Nestled deep within the ancient walled city of Angkor Thom lies the enigmatic temple known as Phimeanakas, or Vishnulok. Though smaller in scale than its famous neighbors, this peculiar pyramid temple conceals legends and mysteries still unsolved after a millennium. As one wanders through its weathered corridors and climbs its broken stairs, echoes of Khmer kings and mythical serpents seem to linger in these stones.
The Myth of the Golden Tower
Phimeanakas means “Celestial Palace”, a fitting name for a temple literally built for gods and kings. Its original form is unknown, but some believe a wooden temple once occupied this site in the 10th century before being rebuilt in stone. The current temple dates to the late 10th century rule of Rajendravarman, the first major expansion of the Angkor empire.
According to legend, the centerpiece was a towering golden spire housing a nine-headed serpent known as a Naga. Each night, the Naga would transform into a woman to receive the king. Failure to appear meant disaster for the kingdom. This mystical bond connected the king’s power to the gods above, affirming his holy right to rule.
Though the golden tower is long gone, its magic still permeates the many carved snakes slithering across the stones. As one traces their fingers over the intricate scales, it’s easy to envision a glittering tower shining like a beacon over Angkor Thom.
The King’s Eternal City
Phimeanakas sits at the heart of the Royal Palace, the compound from which Angkor Thom was ruled. This was the work of Suryavarman II, the god-king who built Angkor Wat and expanded the empire to its zenith.
After passing through fortified gateways adorned with massive stone faces, one finds themselves wandering amidst remnants of an extraordinary ancient city – ponds for bathing, structures for court gatherings, elephant stables and shrines for sacred rituals. It’s like a ghostly film overlaying the present jungle ruins with the people, animals and energy of centuries past.
At the temple’s eastern entrance, an inscription from 1011 AD bears an oath of allegiance to the king, underscoring Phimeanakas’ role as the symbolic seat of imperial power. As one gazes out from its highest terrace, it’s easy to imagine the king surveying his earthly kingdom, the sprawling city bustling with life below. One can picture terraces and towers now lost, homes with wooden walls and thatched roofs, street markets filled with foods, textiles and incense. Sounds of chanting monks, traders bartering, children playing seem to float up from far away. For a moment, time and reality blur.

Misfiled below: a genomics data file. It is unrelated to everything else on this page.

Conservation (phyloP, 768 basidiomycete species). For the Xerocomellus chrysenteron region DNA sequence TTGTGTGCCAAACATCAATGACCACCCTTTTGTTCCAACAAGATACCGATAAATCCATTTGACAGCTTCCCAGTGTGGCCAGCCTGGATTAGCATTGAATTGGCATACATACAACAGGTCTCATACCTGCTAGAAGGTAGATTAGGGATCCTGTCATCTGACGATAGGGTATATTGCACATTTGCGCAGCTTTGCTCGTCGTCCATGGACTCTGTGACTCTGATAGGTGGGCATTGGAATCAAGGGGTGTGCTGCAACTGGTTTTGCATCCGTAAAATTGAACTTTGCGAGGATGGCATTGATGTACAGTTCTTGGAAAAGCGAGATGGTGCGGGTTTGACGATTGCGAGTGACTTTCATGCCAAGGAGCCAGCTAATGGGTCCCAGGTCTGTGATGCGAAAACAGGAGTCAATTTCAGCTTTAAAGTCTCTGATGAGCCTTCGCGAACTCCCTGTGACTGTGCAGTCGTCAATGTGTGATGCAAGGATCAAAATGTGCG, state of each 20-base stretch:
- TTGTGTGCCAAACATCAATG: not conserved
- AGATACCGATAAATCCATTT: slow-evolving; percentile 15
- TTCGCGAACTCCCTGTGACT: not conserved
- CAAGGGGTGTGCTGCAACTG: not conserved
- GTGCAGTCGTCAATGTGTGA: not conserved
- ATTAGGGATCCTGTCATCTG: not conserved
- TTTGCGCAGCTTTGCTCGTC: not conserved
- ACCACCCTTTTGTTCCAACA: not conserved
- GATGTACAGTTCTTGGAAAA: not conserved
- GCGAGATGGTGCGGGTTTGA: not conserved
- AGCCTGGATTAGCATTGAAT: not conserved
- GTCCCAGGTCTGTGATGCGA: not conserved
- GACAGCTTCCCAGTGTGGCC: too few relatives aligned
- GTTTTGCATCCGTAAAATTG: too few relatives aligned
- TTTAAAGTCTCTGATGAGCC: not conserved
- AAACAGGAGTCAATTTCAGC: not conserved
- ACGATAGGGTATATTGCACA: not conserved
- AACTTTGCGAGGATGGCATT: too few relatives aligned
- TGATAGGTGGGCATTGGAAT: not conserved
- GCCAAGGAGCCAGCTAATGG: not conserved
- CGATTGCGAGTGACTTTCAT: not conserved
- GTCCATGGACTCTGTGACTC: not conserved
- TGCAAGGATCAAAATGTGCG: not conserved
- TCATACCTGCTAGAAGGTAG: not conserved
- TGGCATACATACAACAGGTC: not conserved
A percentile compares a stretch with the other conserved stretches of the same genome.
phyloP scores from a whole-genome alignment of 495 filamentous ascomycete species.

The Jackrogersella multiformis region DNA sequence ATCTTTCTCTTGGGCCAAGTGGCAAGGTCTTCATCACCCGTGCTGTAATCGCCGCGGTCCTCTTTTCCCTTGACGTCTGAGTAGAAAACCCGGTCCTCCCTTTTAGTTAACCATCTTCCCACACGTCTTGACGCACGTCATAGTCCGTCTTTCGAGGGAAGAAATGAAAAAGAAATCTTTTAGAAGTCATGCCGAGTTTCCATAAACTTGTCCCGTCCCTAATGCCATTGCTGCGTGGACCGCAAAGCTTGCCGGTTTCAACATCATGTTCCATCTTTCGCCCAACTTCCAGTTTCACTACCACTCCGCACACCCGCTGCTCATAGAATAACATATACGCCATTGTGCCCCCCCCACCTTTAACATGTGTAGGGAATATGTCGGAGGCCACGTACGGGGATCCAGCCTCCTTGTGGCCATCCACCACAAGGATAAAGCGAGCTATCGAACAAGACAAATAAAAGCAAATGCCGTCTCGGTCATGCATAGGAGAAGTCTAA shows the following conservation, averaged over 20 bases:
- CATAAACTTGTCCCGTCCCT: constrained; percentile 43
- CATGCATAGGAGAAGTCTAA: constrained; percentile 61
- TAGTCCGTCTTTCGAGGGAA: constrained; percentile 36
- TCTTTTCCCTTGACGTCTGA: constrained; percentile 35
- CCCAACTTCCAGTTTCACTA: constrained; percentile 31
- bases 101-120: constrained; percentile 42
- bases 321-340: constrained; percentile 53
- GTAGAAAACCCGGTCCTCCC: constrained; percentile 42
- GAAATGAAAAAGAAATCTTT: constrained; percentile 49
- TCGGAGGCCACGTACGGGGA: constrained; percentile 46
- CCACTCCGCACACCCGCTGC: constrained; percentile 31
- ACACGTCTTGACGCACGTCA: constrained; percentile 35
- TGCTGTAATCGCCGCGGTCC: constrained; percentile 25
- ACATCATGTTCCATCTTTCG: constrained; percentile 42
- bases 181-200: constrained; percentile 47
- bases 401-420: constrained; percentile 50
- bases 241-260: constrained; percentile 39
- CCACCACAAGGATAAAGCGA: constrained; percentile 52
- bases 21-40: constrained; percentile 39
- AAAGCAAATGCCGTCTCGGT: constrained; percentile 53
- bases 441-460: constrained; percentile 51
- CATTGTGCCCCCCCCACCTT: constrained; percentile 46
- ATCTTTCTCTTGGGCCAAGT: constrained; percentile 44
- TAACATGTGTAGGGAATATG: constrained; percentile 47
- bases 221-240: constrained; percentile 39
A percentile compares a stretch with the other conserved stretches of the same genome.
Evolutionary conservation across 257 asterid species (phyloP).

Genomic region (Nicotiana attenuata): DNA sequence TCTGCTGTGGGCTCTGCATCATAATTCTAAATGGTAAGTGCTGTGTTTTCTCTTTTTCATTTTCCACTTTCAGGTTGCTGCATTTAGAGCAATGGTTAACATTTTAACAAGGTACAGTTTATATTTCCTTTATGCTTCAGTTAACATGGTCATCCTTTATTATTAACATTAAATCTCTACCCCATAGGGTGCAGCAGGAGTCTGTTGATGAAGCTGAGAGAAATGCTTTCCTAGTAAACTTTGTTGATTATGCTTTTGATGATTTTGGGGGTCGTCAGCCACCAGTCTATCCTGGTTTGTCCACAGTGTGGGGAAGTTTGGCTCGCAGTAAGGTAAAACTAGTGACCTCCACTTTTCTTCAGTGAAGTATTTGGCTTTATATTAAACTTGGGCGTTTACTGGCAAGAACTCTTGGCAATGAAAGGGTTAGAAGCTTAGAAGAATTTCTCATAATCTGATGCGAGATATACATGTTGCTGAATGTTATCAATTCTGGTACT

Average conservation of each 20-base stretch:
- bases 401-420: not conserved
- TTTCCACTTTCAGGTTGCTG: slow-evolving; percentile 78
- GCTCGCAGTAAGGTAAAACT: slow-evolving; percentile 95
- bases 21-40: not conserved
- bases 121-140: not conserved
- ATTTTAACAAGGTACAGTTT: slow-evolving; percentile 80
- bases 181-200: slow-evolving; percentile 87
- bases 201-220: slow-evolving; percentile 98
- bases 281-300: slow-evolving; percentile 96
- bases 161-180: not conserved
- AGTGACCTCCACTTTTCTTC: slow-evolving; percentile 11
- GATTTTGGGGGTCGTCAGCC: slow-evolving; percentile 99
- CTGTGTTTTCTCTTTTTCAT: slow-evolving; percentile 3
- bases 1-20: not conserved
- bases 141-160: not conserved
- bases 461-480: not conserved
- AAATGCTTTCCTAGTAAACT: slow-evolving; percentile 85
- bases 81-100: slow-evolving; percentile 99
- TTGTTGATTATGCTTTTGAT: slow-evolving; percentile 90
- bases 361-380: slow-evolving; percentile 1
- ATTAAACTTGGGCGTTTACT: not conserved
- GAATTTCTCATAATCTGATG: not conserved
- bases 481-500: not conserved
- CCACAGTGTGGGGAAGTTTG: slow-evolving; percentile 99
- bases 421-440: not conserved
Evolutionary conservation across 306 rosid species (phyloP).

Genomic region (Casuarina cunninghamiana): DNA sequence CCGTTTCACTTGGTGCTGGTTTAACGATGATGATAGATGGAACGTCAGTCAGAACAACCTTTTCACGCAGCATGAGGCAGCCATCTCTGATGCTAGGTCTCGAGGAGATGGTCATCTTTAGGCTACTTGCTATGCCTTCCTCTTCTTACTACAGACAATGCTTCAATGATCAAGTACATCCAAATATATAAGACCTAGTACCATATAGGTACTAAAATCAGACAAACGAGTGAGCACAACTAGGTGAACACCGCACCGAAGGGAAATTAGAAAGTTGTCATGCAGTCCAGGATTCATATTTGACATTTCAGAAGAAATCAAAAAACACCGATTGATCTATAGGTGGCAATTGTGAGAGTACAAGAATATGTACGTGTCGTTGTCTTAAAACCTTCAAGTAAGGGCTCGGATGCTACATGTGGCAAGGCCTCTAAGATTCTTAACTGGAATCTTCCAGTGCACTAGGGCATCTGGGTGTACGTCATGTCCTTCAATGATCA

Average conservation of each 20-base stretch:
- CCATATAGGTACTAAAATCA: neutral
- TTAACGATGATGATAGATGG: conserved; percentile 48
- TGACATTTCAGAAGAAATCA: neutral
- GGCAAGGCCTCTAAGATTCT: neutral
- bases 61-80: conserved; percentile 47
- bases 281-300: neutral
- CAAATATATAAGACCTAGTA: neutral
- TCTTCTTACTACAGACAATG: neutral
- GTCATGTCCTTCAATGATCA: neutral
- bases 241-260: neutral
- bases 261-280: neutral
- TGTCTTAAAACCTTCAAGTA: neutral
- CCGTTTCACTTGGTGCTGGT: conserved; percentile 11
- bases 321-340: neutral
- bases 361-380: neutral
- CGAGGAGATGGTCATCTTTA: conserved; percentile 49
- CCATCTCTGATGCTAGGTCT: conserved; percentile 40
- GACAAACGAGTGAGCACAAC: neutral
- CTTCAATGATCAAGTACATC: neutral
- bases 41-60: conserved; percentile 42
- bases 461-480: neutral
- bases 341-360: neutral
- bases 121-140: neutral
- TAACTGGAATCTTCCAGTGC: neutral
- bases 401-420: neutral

Abandonment and Rediscovery
In the late 12th century, Phimeanakas was rebuilt in a grander style befitting a capital temple. But the good fortune was short-lived. By the 15th century, Phimeanakas was abandoned like so many temples at Angkor. Jungle vines slowly strangled its walls as darkness descended on the once-great Khmer civilization.
Centuries later, French explorer Henri Marchal uncovered a forgotten stela that helped revive interest in the site. Its inscriptions revealed details about royal ceremonies, conflicts with the rival Chams, and the coronation of Jayavarman VII, the legendary king who built Angkor Thom and Bayon temple.
This stela provided a crucial window into Angkor’s past, as Phimeanakas still does today. Though its golden tower may be reduced to ruin, its old stones retain the spirit of kings, gods, and serpents who forever call this celestial temple home.
As one descends the worn steps, it’s worth taking one last look at the temple that time forgot. One can imagine all those who climbed these stairs before – kings, priests, servants, pilgrims – each playing their part in the rise and fall of empires. Phimeanakas endures as a testament to the cycles of light and darkness across the ages. Its true mysteries may never be unlocked, but it continues to cast its otherworldly spell on all who wander through its celestial halls.